Penguins defenseman Kris Letang
, who overcame a stroke earlier this year, co-chaired the 2014 Pittsburgh Heart Walk on Sunday afternoon at Heinz Field.
He was joined by teammates Sidney Crosby and Pascal Dupuis, whose support meant a lot to Letang. Overall, over 11,000 people showed up to participate in the walk – a turnout Letang was incredibly impressed with.
“It’s the first time for me doing this and I was pretty excited,” Letang said. “A lot of people showed up. To see the city and my teammates supporting me, it’s been amazing. It’s been pretty exciting walking in and seeing all the activity in the tents going on, so being here and having all that support for the cause is just pretty cool.”
The three-mile walk began at 2:00 p.m. and consisted of many different teams. Letang’s team, which was made up of him and Penguins employees, helped raise over $6,500 before the event even started. The entire event raised just under $1 million for life-saving research and education.
After he suffered the stroke on Jan. 29 at age 26, Letang returned to game action after a 10-week absence on April 9. While Letang, now 27, was able to get back to full health, it was still a very scary time for him and his family.
Crosby and Dupuis voiced their support for Letang and stated how great it was to see the Pittsburgh community's dedication to raising awareness of heart disease and strokes.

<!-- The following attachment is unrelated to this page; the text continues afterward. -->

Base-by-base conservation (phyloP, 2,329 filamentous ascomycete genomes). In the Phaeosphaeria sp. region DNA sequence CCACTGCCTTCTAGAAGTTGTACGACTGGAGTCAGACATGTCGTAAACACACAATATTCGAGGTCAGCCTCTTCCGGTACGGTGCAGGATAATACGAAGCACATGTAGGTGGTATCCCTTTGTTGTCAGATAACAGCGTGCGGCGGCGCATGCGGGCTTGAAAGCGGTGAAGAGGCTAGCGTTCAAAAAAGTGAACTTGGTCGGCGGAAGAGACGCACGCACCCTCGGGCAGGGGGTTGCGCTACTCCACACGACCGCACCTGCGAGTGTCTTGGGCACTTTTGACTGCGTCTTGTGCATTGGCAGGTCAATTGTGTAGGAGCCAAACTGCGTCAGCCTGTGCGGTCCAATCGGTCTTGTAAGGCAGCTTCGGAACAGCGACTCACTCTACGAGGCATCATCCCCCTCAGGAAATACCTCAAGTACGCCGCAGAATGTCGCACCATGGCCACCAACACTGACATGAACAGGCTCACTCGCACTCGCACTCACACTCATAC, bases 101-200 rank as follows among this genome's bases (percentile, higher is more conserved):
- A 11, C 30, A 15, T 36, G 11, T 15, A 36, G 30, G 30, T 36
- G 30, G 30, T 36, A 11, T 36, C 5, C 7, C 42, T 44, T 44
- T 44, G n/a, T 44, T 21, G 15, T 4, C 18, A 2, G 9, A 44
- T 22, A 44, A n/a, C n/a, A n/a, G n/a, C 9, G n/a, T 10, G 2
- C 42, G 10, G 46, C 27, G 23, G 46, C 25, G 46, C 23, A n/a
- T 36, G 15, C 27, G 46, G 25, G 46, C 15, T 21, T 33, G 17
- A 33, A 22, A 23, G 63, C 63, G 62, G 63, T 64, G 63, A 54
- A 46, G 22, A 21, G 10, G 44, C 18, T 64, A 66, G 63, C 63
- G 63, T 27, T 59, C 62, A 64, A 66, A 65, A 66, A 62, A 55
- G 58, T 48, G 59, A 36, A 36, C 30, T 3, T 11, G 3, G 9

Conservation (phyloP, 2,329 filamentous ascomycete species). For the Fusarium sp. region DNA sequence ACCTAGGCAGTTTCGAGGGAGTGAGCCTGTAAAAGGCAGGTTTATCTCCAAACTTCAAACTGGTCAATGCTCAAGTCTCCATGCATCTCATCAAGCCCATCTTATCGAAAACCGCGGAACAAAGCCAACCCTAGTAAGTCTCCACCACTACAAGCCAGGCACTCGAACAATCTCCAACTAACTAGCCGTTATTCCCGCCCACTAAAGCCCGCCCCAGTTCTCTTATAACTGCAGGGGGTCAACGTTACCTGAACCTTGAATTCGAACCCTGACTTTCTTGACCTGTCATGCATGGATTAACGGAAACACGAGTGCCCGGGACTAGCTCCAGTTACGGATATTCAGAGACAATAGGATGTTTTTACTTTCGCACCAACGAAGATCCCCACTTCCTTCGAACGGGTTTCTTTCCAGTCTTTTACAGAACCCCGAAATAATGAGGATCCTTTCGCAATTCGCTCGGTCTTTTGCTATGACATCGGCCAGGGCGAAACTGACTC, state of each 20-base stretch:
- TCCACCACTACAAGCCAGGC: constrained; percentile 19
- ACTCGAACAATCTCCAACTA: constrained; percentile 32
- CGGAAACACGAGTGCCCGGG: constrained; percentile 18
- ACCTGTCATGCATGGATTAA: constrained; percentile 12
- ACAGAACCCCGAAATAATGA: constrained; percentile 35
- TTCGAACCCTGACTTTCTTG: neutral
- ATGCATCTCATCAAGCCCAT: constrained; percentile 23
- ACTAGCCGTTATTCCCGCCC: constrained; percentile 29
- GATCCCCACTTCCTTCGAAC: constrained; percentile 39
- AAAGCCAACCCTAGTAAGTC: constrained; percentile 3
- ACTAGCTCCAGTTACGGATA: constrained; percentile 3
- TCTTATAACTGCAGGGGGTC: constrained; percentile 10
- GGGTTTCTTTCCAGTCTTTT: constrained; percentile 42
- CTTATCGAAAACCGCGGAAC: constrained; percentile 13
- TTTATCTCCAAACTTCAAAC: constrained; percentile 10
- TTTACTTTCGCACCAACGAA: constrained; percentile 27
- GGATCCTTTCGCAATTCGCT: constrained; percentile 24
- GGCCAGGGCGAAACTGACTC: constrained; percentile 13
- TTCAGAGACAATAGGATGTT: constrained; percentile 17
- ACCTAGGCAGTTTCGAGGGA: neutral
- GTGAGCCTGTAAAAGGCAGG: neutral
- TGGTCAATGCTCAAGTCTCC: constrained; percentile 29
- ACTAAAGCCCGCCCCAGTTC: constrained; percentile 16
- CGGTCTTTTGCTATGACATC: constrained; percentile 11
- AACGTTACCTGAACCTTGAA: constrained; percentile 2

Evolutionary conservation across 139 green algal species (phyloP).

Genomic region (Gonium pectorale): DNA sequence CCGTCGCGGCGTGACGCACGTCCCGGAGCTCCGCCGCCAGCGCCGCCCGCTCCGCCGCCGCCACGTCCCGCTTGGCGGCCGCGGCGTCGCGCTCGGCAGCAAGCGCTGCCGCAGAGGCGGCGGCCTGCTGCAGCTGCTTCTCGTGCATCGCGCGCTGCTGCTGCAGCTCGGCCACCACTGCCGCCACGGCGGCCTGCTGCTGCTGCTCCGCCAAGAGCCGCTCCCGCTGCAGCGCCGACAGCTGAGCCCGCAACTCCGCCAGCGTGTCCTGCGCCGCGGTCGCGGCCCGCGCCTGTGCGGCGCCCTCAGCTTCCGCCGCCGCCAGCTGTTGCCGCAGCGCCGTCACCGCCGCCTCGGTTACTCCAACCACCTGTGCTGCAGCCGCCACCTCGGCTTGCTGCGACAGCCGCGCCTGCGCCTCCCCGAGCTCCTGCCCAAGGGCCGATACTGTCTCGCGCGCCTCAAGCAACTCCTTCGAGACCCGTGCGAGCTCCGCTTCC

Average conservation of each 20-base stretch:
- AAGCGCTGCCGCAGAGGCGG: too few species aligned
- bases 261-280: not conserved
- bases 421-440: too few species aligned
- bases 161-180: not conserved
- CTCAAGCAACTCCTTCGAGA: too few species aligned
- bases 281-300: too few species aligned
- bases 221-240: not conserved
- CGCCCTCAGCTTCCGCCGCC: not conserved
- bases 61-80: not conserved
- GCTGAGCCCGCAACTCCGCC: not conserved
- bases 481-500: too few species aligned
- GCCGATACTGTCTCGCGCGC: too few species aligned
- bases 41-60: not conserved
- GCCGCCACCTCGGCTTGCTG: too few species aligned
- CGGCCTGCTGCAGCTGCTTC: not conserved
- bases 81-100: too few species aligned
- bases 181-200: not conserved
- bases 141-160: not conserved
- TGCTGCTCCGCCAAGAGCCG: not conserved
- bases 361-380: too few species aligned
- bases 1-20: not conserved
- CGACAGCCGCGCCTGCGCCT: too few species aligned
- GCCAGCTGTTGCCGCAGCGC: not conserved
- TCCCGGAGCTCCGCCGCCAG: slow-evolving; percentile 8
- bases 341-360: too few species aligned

“I came here with my wife and my four kids to show my support for Kris,” Dupuis said. “He went through a tough time last year and still has to live with it every day. I guess he was expecting four or five hundred people, but there’s 11,000 people. It’s awesome that Kris wants to associate his name with a cause like that to raise awareness.”
“(Letang) thought maybe 500 people were going to show up, but it’s in the thousands,” Crosby added. “That tells you a lot about the people of Pittsburgh and how much they support great causes and want to raise awareness. It’s great that ‘Tanger’ can be a spokesperson as someone who’s gone though (a stroke)."
When Letang first learned of his diagnosis, he decided to make his condition public in order to raise awareness and encourage people to seek medical help if they experience some of the symptoms associated with a stroke – regardless of their age or general health. Taking the opportunity to raise even more awareness by co-chairing the event was a no-brainer.
“I think when it happened to me, it was such a big shock that I was thinking about other young people or people my age that actually have those symptoms,” he said. “I think it was really important for me to help out the cause and here today is one of them.”